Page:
Last fall, I started talking to people about school discipline after reading about the behavior challenges educators were describing with the return to in-person learning. I wondered how schools were going to approach exclusionary discipline after the whole country had spent the last year talking about how important it is for students to be in schools. One of the people I spoke with, Cara McClellan, is an attorney with the NAACP Legal Defense Fund. She suggested I look into corporal punishment as part of my research into exclusionary discipline because she had heard of a district in Tennessee asking families to choose between the paddle and suspension. “The options that families are being given are both so unfair and unjust to students that it’s like, is this really a choice?” McClellan told me.
I hadn’t originally planned on writing about corporal punishment. But McClellan piqued my interest. After reading many reports and making many more phone calls, I realized the practice was common, not unique to this district in Tennessee. And my research pulled me to a different community.
My investigation into the continued use of corporal punishment in the U.S., which we published last Monday in partnership with the Mississippi Center for Investigative Reporting, focuses on Collins Elementary School in the Covington County Public Schools in southeastern Mississippi. Collins Elementary stood out in a national dataset for its widespread use of paddling in 2017-18, in a state where paddling is more common and opposition to it is more organized than anywhere else. I’ll let you read the story to learn more about how and why the disciplinary practice remains in Mississippi and 18 other states. Here, I’d like to share other numbers.
The federal government generally collects data about corporal punishment from every school in the country every two years, but due to Covid, the last data we have is still from the 2017-18 school year. The data is often discussed through state or district totals, but a close look at the numbers shows how much of a school-level story corporal punishment is today. The fact is, most schools don’t use it. Fully 96 percent of schools nationwide didn’t log any corporal punishment incidents in 2017-18. Even in districts that allowed it, many school principals chose not to.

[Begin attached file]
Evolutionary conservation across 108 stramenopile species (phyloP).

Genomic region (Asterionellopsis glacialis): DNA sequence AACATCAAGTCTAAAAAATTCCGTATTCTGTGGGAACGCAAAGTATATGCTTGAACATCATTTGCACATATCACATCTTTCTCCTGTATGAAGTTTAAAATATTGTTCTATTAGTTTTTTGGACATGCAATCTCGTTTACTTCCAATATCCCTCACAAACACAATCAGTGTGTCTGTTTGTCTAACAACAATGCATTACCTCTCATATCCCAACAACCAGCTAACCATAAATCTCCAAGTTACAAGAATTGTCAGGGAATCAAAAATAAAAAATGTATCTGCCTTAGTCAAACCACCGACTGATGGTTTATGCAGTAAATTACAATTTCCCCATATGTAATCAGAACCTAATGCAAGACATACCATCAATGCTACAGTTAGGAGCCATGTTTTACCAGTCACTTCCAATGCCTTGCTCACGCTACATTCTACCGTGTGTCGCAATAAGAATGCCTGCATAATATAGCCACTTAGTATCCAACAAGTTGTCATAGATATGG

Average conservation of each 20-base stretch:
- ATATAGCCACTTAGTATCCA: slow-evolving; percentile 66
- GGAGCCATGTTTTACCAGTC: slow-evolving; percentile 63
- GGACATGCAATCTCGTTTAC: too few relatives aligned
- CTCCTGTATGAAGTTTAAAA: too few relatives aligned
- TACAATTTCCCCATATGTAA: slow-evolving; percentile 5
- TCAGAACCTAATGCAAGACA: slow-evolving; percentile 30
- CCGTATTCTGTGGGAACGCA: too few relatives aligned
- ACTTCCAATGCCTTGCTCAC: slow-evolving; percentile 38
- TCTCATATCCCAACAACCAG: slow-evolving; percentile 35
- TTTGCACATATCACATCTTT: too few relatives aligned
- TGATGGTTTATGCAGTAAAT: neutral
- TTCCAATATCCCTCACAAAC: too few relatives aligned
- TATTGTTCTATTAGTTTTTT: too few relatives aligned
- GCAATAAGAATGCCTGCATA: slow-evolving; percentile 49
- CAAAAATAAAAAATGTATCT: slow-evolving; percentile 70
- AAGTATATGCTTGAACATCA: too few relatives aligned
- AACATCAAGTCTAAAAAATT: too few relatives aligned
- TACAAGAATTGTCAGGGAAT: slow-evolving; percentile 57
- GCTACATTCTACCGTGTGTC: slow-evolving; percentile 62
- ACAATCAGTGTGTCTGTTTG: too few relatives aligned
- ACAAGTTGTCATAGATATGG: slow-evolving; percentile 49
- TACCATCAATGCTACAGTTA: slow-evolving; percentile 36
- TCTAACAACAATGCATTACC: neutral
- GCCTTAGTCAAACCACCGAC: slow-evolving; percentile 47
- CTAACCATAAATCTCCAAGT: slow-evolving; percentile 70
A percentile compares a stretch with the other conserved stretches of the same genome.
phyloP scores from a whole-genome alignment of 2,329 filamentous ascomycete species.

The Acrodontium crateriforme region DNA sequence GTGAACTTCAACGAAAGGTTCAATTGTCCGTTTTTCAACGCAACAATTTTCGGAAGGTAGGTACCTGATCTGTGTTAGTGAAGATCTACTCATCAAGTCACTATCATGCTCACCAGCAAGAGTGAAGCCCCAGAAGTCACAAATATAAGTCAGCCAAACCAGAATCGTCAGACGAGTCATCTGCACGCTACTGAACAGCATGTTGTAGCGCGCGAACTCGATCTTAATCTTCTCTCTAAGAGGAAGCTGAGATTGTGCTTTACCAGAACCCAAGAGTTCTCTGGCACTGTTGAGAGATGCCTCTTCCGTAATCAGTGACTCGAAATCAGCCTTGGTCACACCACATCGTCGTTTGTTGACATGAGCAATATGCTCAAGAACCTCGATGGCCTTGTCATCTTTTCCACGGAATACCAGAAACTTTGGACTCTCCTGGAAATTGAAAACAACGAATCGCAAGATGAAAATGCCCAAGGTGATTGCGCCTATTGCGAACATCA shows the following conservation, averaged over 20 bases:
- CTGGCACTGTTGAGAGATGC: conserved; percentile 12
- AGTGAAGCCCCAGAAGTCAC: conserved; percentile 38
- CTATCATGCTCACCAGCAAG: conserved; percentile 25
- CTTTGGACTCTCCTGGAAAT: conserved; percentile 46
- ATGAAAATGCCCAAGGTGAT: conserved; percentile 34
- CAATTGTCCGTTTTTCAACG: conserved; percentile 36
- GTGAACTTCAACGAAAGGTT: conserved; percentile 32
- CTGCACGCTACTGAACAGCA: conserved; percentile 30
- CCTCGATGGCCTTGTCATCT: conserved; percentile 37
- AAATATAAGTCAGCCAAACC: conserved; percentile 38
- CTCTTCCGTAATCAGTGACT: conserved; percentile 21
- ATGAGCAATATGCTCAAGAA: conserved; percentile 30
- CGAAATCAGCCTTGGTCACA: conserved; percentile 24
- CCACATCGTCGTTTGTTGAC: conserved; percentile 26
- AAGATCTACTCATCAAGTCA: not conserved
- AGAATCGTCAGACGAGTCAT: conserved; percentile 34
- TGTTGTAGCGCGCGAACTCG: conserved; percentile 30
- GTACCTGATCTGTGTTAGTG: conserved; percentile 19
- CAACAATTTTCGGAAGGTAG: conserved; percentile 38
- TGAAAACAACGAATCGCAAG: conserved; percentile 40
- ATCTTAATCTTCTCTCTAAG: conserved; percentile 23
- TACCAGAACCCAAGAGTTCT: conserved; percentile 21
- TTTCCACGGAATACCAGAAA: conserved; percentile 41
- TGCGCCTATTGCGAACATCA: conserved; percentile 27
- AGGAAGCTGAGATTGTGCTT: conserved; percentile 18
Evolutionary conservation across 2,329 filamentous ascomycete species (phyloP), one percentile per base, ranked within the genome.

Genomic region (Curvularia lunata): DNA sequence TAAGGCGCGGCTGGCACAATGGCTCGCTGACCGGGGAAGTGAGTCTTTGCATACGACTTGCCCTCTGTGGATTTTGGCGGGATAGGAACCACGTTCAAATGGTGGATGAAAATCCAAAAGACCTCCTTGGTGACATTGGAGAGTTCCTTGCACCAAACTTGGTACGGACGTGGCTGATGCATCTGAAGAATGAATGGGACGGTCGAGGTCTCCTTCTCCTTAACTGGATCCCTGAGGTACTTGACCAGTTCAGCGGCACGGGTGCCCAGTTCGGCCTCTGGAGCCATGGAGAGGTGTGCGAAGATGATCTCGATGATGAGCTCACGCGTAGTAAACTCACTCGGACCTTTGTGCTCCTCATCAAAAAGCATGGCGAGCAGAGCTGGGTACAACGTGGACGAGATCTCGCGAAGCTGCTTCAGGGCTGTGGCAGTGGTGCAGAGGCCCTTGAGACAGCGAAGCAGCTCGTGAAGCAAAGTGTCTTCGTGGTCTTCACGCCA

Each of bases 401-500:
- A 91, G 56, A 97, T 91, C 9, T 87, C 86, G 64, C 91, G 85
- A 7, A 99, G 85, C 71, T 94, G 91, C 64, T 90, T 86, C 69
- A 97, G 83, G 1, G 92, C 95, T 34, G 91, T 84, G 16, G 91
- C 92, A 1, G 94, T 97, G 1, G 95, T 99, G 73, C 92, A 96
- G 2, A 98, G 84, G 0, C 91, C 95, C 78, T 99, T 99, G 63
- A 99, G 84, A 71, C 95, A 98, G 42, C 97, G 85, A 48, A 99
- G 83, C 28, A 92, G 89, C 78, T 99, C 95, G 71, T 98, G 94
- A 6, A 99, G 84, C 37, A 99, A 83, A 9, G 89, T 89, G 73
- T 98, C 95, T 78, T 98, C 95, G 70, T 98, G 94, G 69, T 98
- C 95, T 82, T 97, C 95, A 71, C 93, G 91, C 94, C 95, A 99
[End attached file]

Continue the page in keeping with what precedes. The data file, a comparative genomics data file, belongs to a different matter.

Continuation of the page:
That makes for some striking inequality.
In Lee County, Mississippi, Plantersville Middle School used corporal punishment on more than 40 percent of its students and two other schools used it on more than 20 percent. Yet four schools in the district didn’t use it on anyone. In Pontotoc County, the dividing line was geographical. The elementary, middle and high school on the south side of the district all used it, while three out of four schools on the north side didn’t.
Gender and racial inequality also bubble up in the data. Eight out of 10 students paddled that year, nationwide, were boys. White boys were paddled more than any other subgroup.Black students, though, were disproportionately represented. In 2017-18, 36 percent of students paddled were Black, while that group made up just 15 percent of the total student population.
Outside of Mississippi, Texas, Arkansas and Alabama top the nation in use of corporal punishment. A close look at those states shows how frequently students with disabilities get hit. Across the three states, 59 schools used corporal punishment on 20 percent or more of their students in 2017-18; 105 used it on the same proportion of their students with disabilities. Two schools used corporal punishment on 50 percent or more of their entire student body; eight hit that threshold among students with disabilities.
The next federal dataset, expected sometime next year, will show just how many schools kept paddling students during the pandemic’s most interrupted school year. In Mississippi, where I requested state data, and in Arkansas, where the data is available online, I already know hundreds of schools did. But as I report in my story, maybe that won’t be true for long.
This story about corporal punishment was produced by The Hechinger Report, a nonprofit, independent news organization focused on inequality and innovation in education. Sign up for the Hechinger newsletter.